“Dr. Strangelove or: How I Learned to Stop Worrying About the Bomb” is a dark comedy set in the Cold War. It was directed by Stanley Kubrick and released in 1964. An insane general launches a nuclear bomber attack against the Soviet Union to protect America’s “precious bodily fluids”. In the War Room, the President and his advisers try to prevent the Soviets initiating their “doomsday device” by recalling the B-52s or helping the Soviets thwart the attack.
“1941” is a period comedy set in the week after Pearl Harbor. It takes place in California. It was directed Steven Spielberg and released in 1979. The plot revolves around a Japanese sub that is attempting to bombard Hollywood. There are several subplots including the stationing of an artillery piece in a families front yard, a love triangle between a tanker, a Zoot Suiter, and a dance hall girl, and a rogue fighter pilot searching for enemy aircraft. Mayhem ensues.
FIRST HALF: ACTING
“Dr. Strangelove” features a tour de force by Peter Sellers. He plays British Group Captain Mandrake, President Muffley, and ex-Nazi scientist Strangelove. It is an amazing performance and earned an Academy Award nomination. (He lost to Rex Harrison of "My Fair Lady"!) He is ably supported by the supporting cast. George C. Scott plays the bellicose Gen. Turgidson. He was told by Kubrick to do over the top practice takes and then Kubrick used those takes in the film (much to Scott’s chagrin). Slim Pickens was told the movie was a drama which results in his scenes as Capt. “King” Kong on his B-52 being very taut.
“1941” has a large cast of recognizable faces. It’s an odd mixture of dramatic actors trying to get in the spirit (Ned Beatty, Warren Oates, Robert Stack) and comedians trying too hard to stand out. It is obvious they are trying too hard. Noone stands out. John Belushi and Dan Ackroyd were given the meatiest roles, but both end up flailing about trying to overcome the weak script. It gets to the point where Ackroyd's character suffers a concussion so he can spout gibberish. The stand-out performance is given by, believe it or not, Slim Pickens as the Jap captive Hollis “Holly” Wood.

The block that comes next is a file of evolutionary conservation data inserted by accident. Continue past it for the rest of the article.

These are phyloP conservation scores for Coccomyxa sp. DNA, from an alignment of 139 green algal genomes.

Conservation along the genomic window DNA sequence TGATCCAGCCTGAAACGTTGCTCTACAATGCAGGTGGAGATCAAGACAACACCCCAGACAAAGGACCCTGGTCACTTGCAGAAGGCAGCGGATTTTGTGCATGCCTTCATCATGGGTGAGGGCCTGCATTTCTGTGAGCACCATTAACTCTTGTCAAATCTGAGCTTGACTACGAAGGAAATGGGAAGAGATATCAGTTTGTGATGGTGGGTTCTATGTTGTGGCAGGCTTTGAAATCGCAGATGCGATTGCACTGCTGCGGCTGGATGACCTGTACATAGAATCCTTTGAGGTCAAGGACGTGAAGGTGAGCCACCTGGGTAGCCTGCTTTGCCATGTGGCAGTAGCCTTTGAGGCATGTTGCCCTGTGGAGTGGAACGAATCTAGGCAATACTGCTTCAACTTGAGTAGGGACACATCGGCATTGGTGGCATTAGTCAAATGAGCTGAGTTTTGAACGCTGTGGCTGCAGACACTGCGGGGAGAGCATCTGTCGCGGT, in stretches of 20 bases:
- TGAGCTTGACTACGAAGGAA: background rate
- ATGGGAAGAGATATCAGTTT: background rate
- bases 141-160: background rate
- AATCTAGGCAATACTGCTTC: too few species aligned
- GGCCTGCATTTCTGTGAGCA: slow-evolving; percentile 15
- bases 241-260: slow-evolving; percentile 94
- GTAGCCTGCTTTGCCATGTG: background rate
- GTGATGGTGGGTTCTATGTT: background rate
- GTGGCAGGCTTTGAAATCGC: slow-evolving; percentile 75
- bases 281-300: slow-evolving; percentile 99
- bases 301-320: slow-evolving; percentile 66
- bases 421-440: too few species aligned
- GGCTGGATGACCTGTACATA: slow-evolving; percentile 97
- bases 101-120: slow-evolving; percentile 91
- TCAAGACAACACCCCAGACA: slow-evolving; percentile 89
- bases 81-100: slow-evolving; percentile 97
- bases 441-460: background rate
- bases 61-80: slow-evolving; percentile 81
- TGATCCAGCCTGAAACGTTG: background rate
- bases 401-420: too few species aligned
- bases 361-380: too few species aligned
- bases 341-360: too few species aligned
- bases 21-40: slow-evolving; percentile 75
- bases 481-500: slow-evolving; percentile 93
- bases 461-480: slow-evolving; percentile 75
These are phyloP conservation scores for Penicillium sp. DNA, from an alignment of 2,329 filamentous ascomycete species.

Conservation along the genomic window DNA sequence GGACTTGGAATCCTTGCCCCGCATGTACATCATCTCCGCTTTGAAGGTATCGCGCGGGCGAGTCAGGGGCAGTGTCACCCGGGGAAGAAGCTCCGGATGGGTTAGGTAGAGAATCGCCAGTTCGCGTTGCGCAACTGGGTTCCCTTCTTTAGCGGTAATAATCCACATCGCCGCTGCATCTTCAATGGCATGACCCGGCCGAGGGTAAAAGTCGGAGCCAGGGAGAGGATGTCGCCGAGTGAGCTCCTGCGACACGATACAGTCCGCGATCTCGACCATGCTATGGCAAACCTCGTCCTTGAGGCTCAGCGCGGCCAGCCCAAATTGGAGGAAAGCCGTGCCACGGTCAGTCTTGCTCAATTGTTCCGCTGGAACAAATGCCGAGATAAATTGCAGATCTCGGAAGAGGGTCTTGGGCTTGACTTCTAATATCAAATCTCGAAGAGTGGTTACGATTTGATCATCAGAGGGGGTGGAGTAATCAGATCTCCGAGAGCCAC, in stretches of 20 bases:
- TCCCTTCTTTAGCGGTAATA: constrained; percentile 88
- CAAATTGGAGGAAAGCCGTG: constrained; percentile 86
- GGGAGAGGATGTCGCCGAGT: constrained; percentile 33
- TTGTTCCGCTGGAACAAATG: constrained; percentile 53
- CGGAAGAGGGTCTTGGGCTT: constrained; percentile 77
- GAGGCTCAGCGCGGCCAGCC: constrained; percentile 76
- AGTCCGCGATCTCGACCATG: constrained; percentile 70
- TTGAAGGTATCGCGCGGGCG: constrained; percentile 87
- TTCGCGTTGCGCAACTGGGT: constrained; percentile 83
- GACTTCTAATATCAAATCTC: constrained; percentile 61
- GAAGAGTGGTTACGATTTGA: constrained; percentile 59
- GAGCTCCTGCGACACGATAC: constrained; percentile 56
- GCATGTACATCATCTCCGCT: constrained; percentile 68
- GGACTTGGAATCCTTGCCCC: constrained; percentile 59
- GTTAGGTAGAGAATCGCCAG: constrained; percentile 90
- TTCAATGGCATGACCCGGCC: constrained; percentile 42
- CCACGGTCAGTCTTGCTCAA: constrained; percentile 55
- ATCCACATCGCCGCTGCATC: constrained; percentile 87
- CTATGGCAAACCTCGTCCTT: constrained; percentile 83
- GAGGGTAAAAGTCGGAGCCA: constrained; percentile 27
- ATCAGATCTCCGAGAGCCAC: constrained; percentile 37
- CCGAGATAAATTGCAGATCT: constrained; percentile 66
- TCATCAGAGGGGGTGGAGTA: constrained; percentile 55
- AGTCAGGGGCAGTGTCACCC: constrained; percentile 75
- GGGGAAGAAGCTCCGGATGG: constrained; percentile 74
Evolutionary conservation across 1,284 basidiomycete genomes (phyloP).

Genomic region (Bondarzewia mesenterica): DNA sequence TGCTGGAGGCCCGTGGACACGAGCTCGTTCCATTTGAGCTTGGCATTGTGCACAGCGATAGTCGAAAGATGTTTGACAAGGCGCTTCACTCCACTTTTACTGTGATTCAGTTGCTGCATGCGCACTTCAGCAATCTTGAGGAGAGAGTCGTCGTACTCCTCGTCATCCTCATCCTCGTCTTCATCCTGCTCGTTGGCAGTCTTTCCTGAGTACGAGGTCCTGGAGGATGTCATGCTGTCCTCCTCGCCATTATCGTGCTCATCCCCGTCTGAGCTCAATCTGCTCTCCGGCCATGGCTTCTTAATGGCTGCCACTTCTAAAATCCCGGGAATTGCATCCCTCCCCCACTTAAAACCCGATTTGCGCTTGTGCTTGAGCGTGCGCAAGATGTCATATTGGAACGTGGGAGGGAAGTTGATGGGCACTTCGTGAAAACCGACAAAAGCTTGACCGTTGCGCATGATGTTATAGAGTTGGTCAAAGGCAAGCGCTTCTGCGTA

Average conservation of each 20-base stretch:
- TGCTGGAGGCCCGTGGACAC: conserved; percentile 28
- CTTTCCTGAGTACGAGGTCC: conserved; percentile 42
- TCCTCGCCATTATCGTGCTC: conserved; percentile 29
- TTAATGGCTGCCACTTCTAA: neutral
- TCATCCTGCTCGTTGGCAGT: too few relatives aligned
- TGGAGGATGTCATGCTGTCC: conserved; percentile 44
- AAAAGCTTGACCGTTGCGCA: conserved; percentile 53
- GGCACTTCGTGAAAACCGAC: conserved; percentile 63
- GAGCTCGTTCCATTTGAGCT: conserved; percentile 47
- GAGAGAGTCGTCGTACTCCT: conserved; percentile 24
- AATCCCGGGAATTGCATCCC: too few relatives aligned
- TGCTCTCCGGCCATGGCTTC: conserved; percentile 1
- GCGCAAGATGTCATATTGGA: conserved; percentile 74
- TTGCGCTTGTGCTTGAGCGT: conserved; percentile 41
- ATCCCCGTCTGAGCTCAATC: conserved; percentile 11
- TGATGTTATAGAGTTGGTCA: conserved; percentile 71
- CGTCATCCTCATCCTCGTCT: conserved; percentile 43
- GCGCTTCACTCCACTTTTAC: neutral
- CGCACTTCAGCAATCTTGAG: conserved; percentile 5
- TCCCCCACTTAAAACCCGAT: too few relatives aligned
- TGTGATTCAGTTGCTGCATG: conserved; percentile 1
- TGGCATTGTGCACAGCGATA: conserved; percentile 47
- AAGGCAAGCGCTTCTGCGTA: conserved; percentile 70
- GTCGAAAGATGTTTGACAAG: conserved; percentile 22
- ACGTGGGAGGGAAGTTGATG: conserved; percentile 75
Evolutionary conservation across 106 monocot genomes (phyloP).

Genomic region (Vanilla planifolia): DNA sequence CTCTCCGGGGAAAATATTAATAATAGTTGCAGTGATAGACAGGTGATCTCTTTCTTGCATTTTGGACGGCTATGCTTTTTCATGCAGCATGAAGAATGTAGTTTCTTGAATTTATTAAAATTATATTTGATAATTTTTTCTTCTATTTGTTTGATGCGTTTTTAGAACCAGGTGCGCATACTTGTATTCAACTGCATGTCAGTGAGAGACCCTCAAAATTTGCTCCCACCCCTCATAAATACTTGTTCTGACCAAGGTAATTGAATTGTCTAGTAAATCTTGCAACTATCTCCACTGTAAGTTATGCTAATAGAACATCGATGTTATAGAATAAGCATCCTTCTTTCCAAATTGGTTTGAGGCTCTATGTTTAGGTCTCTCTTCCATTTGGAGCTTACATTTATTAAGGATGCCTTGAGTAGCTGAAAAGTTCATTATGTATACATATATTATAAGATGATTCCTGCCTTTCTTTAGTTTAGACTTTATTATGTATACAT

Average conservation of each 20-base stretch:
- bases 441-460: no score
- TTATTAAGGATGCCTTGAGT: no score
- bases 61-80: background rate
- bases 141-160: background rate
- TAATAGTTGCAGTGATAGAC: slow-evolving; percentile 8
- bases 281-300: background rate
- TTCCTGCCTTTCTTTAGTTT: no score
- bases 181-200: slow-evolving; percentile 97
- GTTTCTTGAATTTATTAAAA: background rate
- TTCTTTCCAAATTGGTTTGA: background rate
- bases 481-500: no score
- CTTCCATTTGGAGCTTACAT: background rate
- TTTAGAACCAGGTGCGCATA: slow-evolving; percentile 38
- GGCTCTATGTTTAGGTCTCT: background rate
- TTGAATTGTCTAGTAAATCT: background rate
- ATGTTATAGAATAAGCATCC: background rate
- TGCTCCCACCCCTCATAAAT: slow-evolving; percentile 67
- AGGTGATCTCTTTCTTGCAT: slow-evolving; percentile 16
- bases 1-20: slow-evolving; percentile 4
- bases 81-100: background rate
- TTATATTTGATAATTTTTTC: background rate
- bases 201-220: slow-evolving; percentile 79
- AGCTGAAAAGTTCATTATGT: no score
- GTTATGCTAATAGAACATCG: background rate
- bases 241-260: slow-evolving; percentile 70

First half score: Strangelove – 49 1941 - 35
SECOND HALF: HUMOR
“Strangelove” is one of the most highly regarded Cold War satires. It was nominated for the Best Adapted Screenplay Oscar (losing to "Becket"!). It skewers the policy of Mutually Assured Destruction. It gleans laughs from the insanity of nuclear war. It is seldom laugh out loud funny and in fact parts are suspenseful. It is a classic of dark comedy. The best word to describe it would be “biting”.
“1941” seems to have started out as a standard farce and then degenerated into a frantic, chaotic mess. The film gets off to a good start with a parody of the opening of “Jaws” (with the same actress) and includes a hilarious scene with “Holly” Wood on the Japanese sub. Most of the rest is forced. The dialogue is pedestrian and the second half substitutes physical mayhem for subtlety. There are several scenes reminiscent of the last part of “The Blues Brothers” – destruction as comedy.
Second half score; Strangelove - 44 1941 - 35
This was a match-up between a classic comedy and a cult favorite. “Dr. Strangelove” is ranked #3 on AFIs list of 100 Greatest Comedies and is considered one of the most important war comedies ever made. On the other hand, “1941” was a miscue by Spielberg. It was generally considered a flop when it first came out and (just as with some other justifiably frowned on movies) has somehow been rehabilitated into cult status. It has its fans who find the desperate flailing attempts at humor to be amusing. However, no one in their right mind could argue it belongs in a conversation with “Dr. Strangelove”.
Dr. Strangelove 93